Kinesin family member KIF18A is a critical cellular factor that regulates the differentiation and activation of dendritic cells

  • Seyoung Kim
  • Yong-Bin Cho
  • Chi-une Song
  • Seong-il EyunEmail author
  • Young-Jin SeoEmail author
Research Article



KIF18A is a kinesin family member that is involved in various cellular processes including cell division, cell transformation, and carcinogenesis. However, its possible role in the regulation of host immunity has not been examined.


The aim of this study is to investigate the functional role of KIF18A in the differentiation and activation of dendritic cells (DCs) that are the most efficient antigen-presenting cells.


A bioinformatic analysis of the KIF18A gene family was performed to understand its sequence variability and evolutionary history. To inhibit KIF18A activity, a highly specific small molecule inhibitor for KIF18A, BTB-1 was used. DCs were differentiated from mouse bone marrow (BM) cells from 6 to 7 week old C57BL/6 mice with recombinant granulocyte–macrophage colony-stimulating factor (GM-CSF). Expression of KIF18A was measured by Western blotting. The surface expression of differentiation and activation markers on DCs were analyzed by flow cytometry.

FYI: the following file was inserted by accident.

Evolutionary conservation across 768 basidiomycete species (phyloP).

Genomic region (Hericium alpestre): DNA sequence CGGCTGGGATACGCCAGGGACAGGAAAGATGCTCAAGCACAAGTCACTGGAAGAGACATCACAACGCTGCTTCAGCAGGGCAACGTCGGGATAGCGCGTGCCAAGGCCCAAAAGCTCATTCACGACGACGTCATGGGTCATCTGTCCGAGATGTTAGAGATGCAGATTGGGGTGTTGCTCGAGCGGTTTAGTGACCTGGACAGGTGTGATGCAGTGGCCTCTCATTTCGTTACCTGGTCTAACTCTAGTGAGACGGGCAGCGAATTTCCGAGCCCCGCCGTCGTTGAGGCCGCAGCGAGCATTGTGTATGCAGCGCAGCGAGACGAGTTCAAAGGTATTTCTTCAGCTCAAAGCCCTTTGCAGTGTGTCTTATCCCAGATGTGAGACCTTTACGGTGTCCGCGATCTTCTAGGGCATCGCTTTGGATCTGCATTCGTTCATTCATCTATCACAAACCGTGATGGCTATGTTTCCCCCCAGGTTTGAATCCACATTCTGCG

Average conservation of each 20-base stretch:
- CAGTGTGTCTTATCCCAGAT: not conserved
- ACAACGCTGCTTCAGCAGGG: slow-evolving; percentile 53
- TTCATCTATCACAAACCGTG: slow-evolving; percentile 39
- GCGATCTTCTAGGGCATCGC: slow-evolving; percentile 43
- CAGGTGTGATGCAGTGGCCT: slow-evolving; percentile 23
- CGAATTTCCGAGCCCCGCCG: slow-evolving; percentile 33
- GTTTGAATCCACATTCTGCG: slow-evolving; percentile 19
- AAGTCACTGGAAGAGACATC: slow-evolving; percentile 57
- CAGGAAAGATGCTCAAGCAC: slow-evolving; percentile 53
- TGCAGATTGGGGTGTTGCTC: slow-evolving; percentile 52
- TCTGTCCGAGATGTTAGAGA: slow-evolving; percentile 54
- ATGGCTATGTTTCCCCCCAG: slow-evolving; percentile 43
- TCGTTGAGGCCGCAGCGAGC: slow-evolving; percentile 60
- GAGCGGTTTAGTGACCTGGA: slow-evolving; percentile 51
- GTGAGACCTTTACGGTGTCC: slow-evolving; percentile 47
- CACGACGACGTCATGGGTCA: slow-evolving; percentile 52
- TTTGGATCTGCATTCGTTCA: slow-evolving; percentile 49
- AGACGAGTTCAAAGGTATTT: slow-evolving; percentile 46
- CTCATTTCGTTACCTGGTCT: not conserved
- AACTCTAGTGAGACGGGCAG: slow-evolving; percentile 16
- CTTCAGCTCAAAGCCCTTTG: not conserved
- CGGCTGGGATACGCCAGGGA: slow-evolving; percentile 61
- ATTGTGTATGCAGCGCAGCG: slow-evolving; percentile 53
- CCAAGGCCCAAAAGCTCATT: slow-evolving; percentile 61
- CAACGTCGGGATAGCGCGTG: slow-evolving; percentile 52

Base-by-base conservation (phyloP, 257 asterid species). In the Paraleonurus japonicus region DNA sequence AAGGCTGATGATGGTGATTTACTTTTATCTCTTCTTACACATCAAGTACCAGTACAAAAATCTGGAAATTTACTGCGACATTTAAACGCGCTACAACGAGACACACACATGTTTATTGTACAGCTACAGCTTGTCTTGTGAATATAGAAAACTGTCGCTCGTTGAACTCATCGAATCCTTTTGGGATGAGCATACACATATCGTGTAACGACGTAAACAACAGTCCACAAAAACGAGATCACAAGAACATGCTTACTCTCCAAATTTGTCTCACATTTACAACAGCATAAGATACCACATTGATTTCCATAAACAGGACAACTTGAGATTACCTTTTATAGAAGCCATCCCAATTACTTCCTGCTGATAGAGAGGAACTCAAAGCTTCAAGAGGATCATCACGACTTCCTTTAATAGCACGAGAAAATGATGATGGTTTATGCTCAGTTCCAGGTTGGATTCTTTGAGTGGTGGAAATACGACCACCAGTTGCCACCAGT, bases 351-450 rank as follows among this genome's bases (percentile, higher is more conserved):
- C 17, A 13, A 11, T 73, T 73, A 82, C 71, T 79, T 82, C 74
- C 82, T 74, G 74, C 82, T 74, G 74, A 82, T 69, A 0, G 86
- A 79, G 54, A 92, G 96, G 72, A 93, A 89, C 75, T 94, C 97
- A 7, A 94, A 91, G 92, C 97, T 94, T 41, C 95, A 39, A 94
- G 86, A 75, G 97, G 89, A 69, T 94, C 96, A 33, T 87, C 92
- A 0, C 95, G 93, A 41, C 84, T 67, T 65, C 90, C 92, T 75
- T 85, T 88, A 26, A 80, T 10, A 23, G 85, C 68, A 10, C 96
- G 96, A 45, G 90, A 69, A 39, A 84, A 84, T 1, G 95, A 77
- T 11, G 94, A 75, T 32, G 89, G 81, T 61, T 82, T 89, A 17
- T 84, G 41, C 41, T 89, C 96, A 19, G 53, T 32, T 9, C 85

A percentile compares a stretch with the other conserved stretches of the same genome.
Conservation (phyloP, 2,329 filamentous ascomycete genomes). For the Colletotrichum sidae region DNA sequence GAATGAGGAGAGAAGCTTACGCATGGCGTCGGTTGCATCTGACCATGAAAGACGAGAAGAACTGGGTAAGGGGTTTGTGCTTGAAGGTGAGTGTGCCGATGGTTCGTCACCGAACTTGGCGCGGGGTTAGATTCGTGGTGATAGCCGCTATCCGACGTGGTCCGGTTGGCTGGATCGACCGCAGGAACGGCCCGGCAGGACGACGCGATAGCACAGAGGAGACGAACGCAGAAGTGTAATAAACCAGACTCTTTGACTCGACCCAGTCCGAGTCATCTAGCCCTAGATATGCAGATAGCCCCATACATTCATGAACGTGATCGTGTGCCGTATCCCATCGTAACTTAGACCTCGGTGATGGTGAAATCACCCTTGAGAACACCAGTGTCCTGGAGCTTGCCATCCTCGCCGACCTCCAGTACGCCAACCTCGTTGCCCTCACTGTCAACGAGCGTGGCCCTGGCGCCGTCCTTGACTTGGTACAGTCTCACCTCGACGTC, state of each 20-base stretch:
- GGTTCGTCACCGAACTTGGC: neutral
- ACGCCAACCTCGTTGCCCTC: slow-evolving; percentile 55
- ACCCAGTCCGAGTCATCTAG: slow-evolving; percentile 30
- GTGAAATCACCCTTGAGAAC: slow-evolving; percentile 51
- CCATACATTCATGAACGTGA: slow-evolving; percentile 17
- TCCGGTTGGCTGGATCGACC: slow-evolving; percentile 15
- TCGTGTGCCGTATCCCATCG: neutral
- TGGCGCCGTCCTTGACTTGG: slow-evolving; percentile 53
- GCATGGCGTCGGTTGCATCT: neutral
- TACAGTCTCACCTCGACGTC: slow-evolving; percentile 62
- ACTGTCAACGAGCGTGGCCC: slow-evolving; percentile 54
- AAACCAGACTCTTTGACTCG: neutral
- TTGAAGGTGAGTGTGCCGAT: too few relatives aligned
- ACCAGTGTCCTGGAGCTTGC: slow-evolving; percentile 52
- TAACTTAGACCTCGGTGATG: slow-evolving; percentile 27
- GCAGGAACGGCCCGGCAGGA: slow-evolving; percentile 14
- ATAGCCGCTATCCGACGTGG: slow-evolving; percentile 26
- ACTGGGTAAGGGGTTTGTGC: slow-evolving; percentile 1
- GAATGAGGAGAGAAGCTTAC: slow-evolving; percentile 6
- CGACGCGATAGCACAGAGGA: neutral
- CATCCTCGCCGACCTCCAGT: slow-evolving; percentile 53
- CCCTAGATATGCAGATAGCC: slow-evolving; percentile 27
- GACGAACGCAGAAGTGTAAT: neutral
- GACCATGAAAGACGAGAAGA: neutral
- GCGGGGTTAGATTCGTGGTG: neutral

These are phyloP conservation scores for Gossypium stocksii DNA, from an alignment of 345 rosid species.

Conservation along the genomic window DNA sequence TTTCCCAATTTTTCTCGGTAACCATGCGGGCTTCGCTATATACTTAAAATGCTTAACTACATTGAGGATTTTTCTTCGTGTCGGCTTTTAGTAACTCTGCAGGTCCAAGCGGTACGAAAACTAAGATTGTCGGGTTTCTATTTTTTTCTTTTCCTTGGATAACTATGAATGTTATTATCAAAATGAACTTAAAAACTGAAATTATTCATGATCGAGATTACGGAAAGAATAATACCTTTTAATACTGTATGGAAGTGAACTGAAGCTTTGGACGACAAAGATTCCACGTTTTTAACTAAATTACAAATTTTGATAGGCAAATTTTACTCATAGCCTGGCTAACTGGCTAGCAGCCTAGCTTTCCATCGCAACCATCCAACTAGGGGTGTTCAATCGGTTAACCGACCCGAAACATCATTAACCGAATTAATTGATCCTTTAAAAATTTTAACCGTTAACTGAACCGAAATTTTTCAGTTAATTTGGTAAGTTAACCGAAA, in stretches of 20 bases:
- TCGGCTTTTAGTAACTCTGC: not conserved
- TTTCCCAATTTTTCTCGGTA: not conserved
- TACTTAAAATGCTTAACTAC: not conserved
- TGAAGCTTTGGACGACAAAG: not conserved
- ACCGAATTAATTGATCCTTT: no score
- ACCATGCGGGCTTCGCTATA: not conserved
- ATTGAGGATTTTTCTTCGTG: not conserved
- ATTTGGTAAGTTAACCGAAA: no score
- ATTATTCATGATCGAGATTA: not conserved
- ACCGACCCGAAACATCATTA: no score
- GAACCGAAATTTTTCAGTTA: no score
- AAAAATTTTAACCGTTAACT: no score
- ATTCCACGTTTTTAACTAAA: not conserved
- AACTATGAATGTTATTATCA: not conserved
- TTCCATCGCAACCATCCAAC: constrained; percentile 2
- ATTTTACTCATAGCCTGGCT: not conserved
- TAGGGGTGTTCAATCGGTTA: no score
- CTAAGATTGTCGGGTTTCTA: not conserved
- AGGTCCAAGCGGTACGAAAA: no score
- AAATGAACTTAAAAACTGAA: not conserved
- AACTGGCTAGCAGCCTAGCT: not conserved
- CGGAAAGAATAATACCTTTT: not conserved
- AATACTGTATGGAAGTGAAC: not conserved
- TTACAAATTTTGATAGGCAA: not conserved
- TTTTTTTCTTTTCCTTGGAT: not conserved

The phylogenetic analysis revealed that the KIF18A gene family is remarkably conserved across vertebrates. Interestingly, the expression of KIF18A was increased as BM precursor cells differentiated into DCs. BTB-1 treatment strongly inhibited the differentiation of BM cells into DCs in a dose-dependent manner. Furthermore, treatment of immature DCs with BTB-1 significantly impaired the expression of activation markers on DCs including MHC class I, CD80, and CD86 upon TLR4 or TLR7 treatment.


Our results reveal that KIF18A is a critical DC differentiation and activation regulator. Therefore, KIF18A could be a potential therapeutic target for immune-mediated disorders.


KIF18A Phylogenetic analysis Dendritic cells Toll-like receptor 



This research was supported by the National Research Foundation (NRF) of Korea grant funded by the Korea government (MSIP; Ministry of Science, ICT & Future Planning) (NRF-2017R1C1B5018264) and the Chung-Ang University Research Scholarship Grants in 2017).

Compliance with ethical standards

Conflict of interest

The authors declare no conflict of interest.


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Copyright information

© The Genetics Society of Korea 2019

Authors and Affiliations

  1. 1.Department of Life ScienceChung-Ang UniversitySeoul 06974Korea

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